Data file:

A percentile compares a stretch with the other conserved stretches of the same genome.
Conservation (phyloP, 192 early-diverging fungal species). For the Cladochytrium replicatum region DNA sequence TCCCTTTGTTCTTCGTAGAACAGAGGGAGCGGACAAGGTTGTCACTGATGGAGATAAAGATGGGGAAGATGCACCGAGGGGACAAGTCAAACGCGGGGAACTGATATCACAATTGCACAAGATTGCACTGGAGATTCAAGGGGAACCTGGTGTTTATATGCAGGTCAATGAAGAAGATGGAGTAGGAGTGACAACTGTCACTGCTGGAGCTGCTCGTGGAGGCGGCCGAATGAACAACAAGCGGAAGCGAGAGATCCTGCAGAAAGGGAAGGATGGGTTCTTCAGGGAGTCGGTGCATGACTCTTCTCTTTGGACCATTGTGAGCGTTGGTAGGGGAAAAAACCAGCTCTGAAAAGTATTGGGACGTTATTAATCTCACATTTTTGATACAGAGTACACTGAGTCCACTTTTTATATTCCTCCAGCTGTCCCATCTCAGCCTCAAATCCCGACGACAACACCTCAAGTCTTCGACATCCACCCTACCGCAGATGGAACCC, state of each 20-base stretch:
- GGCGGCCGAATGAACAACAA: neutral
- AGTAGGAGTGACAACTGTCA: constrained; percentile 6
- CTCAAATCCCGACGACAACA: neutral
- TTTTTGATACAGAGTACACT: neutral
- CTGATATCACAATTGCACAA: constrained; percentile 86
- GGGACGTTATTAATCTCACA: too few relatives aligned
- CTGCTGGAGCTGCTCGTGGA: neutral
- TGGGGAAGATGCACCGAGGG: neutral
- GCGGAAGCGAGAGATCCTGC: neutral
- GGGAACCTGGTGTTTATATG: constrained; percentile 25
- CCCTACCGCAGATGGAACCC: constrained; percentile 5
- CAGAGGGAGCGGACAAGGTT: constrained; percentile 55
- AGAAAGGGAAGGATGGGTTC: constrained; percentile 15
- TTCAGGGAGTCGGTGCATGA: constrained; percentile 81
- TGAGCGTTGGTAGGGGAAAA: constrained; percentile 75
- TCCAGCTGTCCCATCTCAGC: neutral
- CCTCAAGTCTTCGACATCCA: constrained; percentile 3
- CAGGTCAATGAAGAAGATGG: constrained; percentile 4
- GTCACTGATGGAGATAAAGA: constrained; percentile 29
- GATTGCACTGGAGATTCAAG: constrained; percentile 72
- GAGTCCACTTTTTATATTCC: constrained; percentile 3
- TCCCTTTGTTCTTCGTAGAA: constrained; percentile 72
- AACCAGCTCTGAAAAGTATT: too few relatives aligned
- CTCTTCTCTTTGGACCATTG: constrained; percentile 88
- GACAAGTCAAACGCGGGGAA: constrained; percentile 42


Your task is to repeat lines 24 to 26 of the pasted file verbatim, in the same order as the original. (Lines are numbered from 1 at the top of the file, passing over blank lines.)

- TCCCTTTGTTCTTCGTAGAA: constrained; percentile 72
- AACCAGCTCTGAAAAGTATT: too few relatives aligned
- CTCTTCTCTTTGGACCATTG: constrained; percentile 88